June 2017
Volume 58, Issue 8
Open Access
ARVO Annual Meeting Abstract  |   June 2017
The mechanical properties of the human corneal limbus and its influence on epithelial stem cell phenotype
Author Affiliations & Notes
  • Che John Connon
    Institute of Genetic Medicine, Newcastle University, Newcastle Upon Tyne, United Kingdom
  • Ricardo Martins Gouveia
    Institute of Genetic Medicine, Newcastle University, Newcastle Upon Tyne, United Kingdom
  • Carl Paterson
    Imperial College London, Loondon, United Kingdom
  • Guillaume Lepert
    Imperial College London, Loondon, United Kingdom
  • Rajiv R Mohan
    University of Missouri, Columbia, Missouri, United States
  • Suneel Gupta
    University of Missouri, Columbia, Missouri, United States
  • Footnotes
    Commercial Relationships   Che Connon, None; Ricardo Martins Gouveia, None; Carl Paterson, None; Guillaume Lepert, None; Rajiv Mohan, None; Suneel Gupta, None
  • Footnotes
    Support  Medical Research Council, UK, MR/K017217/1 Modulation of limbal niche stiffness to regulate stem cell differentiation and University of Missouri Ruth M. Kraeuchi Missouri Endowed Chair Ophthalmology Fund (RRM)
Investigative Ophthalmology & Visual Science June 2017, Vol.58, 4243. doi:
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      Che John Connon, Ricardo Martins Gouveia, Carl Paterson, Guillaume Lepert, Rajiv R Mohan, Suneel Gupta; The mechanical properties of the human corneal limbus and its influence on epithelial stem cell phenotype. Invest. Ophthalmol. Vis. Sci. 2017;58(8):4243.

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      © ARVO (1962-2015); The Authors (2016-present)

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Abstract

Purpose : The function of the cornea is largely dependent on the maintenance of a healthy stratified epithelium, a process that relies on a population of stem cells residing in the limbus. Limbal epithelial stem cells migrate from the edge towards the center of the cornea, where they undergo differentiation and stratification. However, the mechanisms underpinning this homeostatic process are still unclear. We have hypothesized that the biomechanical properties of the surface supporting the corneal epithelium play a fundamental role in this tissue’s homeostasis. In this study we address this hypothesis by mapping the bulk modulus of fresh human corneas at an unprecedented resolution as well as pharmacologically altering the corneas stiffness to affect epithelial phenotype in vitro and in vivo.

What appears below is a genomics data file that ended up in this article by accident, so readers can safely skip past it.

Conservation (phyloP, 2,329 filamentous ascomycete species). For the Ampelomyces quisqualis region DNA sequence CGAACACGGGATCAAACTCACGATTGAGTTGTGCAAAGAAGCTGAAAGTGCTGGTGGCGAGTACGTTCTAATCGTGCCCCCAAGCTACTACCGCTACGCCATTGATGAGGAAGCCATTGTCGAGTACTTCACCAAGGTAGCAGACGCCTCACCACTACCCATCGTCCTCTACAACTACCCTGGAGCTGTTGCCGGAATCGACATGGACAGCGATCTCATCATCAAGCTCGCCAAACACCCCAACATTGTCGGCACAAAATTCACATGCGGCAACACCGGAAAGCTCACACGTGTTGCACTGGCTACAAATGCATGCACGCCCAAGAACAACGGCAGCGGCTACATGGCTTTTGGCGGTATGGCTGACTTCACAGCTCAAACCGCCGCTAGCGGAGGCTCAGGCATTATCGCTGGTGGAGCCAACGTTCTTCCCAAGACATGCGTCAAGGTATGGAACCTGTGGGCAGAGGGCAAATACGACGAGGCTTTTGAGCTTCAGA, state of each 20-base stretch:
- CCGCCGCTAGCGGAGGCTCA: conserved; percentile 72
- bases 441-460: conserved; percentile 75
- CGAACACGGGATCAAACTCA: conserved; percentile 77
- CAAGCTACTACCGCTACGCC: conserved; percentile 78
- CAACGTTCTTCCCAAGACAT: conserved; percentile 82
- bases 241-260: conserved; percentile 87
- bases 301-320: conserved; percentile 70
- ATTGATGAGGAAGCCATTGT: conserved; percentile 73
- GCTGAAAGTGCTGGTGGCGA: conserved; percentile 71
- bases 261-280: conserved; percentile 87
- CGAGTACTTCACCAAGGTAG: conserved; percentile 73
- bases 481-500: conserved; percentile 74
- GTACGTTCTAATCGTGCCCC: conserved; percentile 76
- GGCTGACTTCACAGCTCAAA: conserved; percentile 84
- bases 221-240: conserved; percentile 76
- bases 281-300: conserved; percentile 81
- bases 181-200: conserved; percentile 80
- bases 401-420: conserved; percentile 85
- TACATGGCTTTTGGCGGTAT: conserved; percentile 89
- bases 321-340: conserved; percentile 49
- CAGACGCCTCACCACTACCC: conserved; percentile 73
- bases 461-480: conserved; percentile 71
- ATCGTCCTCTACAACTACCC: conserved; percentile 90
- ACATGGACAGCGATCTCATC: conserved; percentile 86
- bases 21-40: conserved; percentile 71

Methods : Brillouin spectro-microscopy was used to accurately measure differences in mechanical response across the human cornea. Limbal stem cell markers were qualitatively and quantitatively assessed by immunohistochemistry and in-cell Westerns across corneal tissue and in vitro models with differing levels of substrate compliance. Central areas of the rabbit cornea were softend by application of collagenase and the effect on epitheial phenotype quantified.

Results : Brillouin spectro-microscopy revealed a significantly different mean frequency shift between central cornea and limbus (6.66±0.04 compared with 6.24±0.09 GHz shifts). These areas corresponded to predictable presence/absence of differentiation or limbal stem call markers i.e. cells on the softer parts expressed limbal stem cell markers wheresas cells on the stiffer parts of the cornea expressed diffferentiation markers.
Collagenase treatment successfully modulated the stiffness of the cornea both in vitro and in vivo and that this treatment subsequently influenced the behavior of human corneal epithelial cells. The results showed that softened tissues supported the growth of ABCG2+/CK15+/α9-integrin+/CK3- corneal epithelial cells capable of depositing a limbus-characteristic basement membrane in the central cornea following collagenase treatment.

Conclusions : Overall, our data supports the existence of a correlation between the mechanical properties of the corneal matrix and the phenotype of corneal epithelial cells. Moreover, it showed that this phenotype can be controlled through the modulation of substrate stiffness, both in situ and in vitro.

This is an abstract that was submitted for the 2017 ARVO Annual Meeting, held in Baltimore, MD, May 7-11, 2017.

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